Want to sell your house? Get Out!
Greg Swann over at Bloodhound Realty explains:
When we are out with buyers, we run into this sort of stuff all the time. Typically, our response to the buyer is, "They (the sellers) just don't want to sell it." What we mean, of course, is the sellers are not very motivated to sell. Is that terrible? Well, it is surely an indication of what is to follow. If the sellers are not going to be reasonable about simple access to the property, how reasonable should we expect them to be on other issues, like say, price. This is an easy argument to make to our buyer clients - with an even easier solution: "Let's move on."
So, Why the Name "Brick and Garden"?
We get this question all the time. Many reasons, including the fact that it conjures up a nice image - one that captures the essence of what we do. But, the number one reason is not what it is, but what it is not! It is not, Jane Doe Realty, with the accompanying janedoe.com. Agent Jane Doe has been endlessly trained, motivated, and coached to "market herself." In fact, Special Agent Doe spends more time marketing herself than she does actually brokering real estate transactions.
We would rather focus on marketing property.
What's Wrong with Real Estate Agents?
Real estate agents do not understand why they are held in such low esteem by the public at large. It might very well have to do with nonsense like this:
More of this here.
Reminds us of this.
Real Estate Licensure Requirements in North Carolina
We applaud the North Carolina Real Estate Commission's recent efforts to strengthen the licensing requirements for real estate agents in our state. We do, we really do. However, North Carolina requires 1,500 hours of class time to obtain a license to cut hair (See the North Carolina State Board of Cosmetic Art Examiners). The Real Estate Commission requires less than 100 hours of class time to obtain a real estate license. Both licenses require passage of a state exam. Now, either our cosmetologists are incredibly over-educated or our real estate agents are woefully under-educated.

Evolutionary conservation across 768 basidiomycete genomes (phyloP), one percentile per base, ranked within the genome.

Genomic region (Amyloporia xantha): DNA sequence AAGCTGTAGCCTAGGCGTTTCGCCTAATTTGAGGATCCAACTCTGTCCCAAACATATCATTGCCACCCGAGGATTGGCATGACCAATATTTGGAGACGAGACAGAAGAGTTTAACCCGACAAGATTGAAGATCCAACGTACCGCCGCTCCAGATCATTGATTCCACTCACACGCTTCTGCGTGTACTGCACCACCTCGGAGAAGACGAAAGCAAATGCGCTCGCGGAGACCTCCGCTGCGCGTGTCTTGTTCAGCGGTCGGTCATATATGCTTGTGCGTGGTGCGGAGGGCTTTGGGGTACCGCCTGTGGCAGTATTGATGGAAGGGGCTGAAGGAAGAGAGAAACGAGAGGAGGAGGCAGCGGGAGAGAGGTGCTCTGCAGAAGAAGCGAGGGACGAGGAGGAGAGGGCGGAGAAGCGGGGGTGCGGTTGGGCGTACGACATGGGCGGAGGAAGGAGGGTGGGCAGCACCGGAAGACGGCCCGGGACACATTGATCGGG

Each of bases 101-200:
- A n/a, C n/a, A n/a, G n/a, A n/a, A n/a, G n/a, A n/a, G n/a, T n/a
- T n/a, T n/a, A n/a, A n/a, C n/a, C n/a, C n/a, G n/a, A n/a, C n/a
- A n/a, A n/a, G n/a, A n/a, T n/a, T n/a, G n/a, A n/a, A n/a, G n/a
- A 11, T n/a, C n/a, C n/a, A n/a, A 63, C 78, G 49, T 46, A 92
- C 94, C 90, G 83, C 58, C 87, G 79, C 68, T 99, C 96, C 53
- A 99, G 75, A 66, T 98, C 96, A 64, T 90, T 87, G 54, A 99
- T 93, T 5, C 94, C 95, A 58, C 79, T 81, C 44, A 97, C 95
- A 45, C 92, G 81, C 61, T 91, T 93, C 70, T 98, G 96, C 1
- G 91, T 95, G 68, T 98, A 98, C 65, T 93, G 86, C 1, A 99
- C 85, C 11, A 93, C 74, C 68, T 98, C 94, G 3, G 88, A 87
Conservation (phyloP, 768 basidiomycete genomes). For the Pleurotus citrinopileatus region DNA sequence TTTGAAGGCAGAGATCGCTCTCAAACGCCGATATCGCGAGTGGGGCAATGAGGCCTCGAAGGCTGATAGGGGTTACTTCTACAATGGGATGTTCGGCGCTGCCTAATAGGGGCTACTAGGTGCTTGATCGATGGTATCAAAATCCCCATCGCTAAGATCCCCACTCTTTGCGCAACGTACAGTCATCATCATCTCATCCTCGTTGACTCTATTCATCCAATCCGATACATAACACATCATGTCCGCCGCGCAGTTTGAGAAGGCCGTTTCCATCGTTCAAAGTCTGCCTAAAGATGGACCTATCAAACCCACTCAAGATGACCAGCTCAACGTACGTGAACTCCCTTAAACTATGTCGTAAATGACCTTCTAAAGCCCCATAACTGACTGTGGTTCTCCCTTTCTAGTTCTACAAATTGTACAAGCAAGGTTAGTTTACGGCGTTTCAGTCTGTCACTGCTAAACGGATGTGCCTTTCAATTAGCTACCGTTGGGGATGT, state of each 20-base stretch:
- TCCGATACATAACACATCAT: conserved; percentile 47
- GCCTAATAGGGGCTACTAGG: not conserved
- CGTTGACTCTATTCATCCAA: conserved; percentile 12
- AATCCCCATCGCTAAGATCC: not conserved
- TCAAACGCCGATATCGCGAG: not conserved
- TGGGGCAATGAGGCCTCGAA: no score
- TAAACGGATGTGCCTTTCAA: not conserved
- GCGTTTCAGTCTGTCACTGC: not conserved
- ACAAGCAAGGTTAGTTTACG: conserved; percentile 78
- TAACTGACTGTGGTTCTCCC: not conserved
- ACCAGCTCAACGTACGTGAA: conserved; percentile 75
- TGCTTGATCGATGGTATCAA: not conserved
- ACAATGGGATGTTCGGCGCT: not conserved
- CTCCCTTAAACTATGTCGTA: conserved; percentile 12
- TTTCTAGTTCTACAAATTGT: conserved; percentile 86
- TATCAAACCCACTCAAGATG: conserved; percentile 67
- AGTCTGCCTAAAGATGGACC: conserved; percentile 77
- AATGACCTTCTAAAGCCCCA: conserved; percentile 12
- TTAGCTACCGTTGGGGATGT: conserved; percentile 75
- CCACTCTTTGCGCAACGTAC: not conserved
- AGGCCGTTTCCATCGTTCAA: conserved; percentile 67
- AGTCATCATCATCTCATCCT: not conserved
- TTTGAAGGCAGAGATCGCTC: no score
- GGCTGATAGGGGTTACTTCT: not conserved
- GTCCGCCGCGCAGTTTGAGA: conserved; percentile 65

When to Close
We have long been advocates for mid-month, mid-week, and mid-morning closings.
Interesting Article Roundup
Bogus "New" Listings [True Gotham]
The Ten Commandments of Negotiations [Broker-Agent News]
The Fine Art of Civilized Conversation [Pittsburgh Post-Gazette]
In regard to the above New York Times piece, The Last Stand of the Six-Percenters, these days, much is written about the developing schism in the real estate business between the old-line, traditional firms and the new-breed discounters. Both of these models have problems. In short, the problem with traditional firms is that agents are unable to compete for business. The problem with the discounters is that they often fail to protect the best interest of their clients. These very different problems have one thing in common - they are the result of what we might think of as "End Spectrum" business models. That is, let's not look at the real estate business as an either/or proposition, but rather as a continuous spectrum. The traditional firms sit securely atop the "Rockefeller" end, with their heads firmly in the sand, and the discounters roam the "Wild West" end, where chaos reigns. And understandably, they sure hate to deal with each other.
Our flexible, "mid-spectrum" business model allows our brokers to compete with, and deal with, both ends. We believe this allows us to be competitive and serve the best interests of our clients.
National Real Estate Perspective
Jonathan J. Miller takes a look at the national housing market.
Baker's Dozen. Some of our favorite Triangle area eateries.
508 West Jones Street, Raleigh, NC 27603, 919.831.2811
100 Jerusalem Drive, No. 106, Morrisville, NC 27560, 919.465.9006
3071 Medlin Drive, Raleigh, NC 27607, 919.787.3431